We have a requirement to allow users to upload an XML document into our system. We don't process it, we just allow them to download it again.

Given various browser XSS vulnerabilities such as this: http://webstersprodigy.net/2012/02/04/serving-back-xml-for-xss/ (various flavours affecting IE, Chrome and FF)

What is our best approach for safely allowing users to download the document again? Things we've considered so far:

  • Wrap the document in a ZIP file for download
  • Use a plain/text content type (we've got all the disable content-sniffing headers enabled but haven't yet tested what IE 8 will do in this scenario)
  • Something else entirely?
  • if the same user who uploads the xml is the one to download it, what is the risk? a user will not XSS himself – aviv Jan 21 '15 at 9:22
  • The documents are visible to other users (within the same tenant) – James Crowley Jan 21 '15 at 9:38

There are some ways to do this.

  1. Check if XML contains any malicious code.
  2. Double encode the XML. (https://www.owasp.org/index.php/Double_Encoding)

You could also encrypt the XML when uploading, and decrypt when downloading.

.Htaccess should also be edited to force the user to download instead of viewing in the browser(http://www.michaelbarton.name/2010/01/14/how-to-force-a-download-with-a-save-as-prompt-using-a-htaccess-file-andor-apache/)

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  • Encrypting the XML when downloading wouldn't solve the issue - because the malicious file would still execute in our users browser? – James Crowley Jan 21 '15 at 10:20
  • My bad, forgot to mention .Htaccess modification. – GaringoXXS Jan 21 '15 at 10:25
  • Just to note we already had the equivalent of the .htaccess modification in place, but that doesn't solve the issue because the user can still choose to open the file (it just won't happen automatically), and certain browsers will still open this as if it was on the domain (rather than running it as a local file) – James Crowley Feb 11 '15 at 18:00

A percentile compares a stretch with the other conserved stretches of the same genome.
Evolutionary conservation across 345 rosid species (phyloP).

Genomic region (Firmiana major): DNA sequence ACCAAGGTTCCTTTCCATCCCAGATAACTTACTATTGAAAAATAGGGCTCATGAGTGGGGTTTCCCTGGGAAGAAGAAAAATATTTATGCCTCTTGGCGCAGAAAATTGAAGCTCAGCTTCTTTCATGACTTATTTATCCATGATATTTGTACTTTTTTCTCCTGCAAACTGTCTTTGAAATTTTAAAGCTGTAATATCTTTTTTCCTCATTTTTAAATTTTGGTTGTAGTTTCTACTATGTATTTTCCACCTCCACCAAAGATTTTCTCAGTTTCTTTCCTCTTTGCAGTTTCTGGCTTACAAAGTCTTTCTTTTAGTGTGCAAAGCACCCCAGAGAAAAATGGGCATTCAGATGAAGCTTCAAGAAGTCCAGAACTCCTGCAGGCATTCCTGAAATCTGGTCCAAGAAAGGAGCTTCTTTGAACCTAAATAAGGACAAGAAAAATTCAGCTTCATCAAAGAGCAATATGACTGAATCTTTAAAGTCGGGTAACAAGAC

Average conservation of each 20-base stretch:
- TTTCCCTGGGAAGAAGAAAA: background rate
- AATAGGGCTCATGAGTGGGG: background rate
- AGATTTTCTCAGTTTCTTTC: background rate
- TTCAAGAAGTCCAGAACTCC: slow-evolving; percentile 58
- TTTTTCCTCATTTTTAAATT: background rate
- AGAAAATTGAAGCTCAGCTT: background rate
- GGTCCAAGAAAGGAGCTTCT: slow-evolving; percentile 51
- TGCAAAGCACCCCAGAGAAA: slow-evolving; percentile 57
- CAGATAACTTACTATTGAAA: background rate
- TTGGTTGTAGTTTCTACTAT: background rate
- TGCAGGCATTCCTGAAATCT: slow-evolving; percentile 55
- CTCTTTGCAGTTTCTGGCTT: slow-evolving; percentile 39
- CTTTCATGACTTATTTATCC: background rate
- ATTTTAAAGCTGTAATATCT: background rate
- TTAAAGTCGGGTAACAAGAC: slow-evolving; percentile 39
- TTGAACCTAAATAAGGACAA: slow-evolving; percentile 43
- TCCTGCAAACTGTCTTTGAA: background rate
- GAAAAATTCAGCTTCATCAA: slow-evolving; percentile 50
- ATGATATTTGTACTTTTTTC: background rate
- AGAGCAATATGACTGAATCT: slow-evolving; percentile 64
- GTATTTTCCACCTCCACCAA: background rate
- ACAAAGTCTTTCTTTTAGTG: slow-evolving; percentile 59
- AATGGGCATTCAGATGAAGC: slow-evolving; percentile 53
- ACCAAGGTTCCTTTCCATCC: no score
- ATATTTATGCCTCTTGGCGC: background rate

When a user clicks to view an XML file, simply set the content-disposition header to force a download to the local machine rather than a displaying in the browser.

Content-Disposition: attachment; filename=foo.xml;

Of course the user then needs to be careful what they do with the saved XML, but clicking to download now won't automatically trigger an XSS attack.

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  • We already have this set, but if the user clicks 'Open' you are still vulnerable to the XSS because IE opens it on the domain. – James Crowley Jan 22 '15 at 23:10
  • @JamesCrowley: Even in combination with setting content-type to text/plain? – SilverlightFox Jan 23 '15 at 10:10
  • It seems so - at least when tested in IE 8, by that point I suspect it's just using the file extension. – James Crowley Jan 23 '15 at 15:08

It seems that zipping is a valid option. I dont know how all browsers will behave with plaintext content type, my guess is that that is OK as well but who knows, maybe some old version might recognize that you are downloading XML and try to override the content type...

If you want to be really nice to your user's you can scan the uploaded files for malicious content and remove the sus. There are cloud services who offer this service such as Virus Total

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  • Thanks, Virus Total looks interesting - though unfortunately doesn't pick our malicious test files as malicious because I presume they're going after known virus signatures? Looks like we'll go the ZIP route for now – James Crowley Jan 21 '15 at 10:23

You could something like this:

  • On Upload you would rename the file to .txt and when downloading force with extension .xml.
  • You could use the option you mention of the zip file, but then you need to think in something to preview the file. (if you need this option)

To the preview part its important that you implement some XSS Filter Evasion. This should be enough to protect you.

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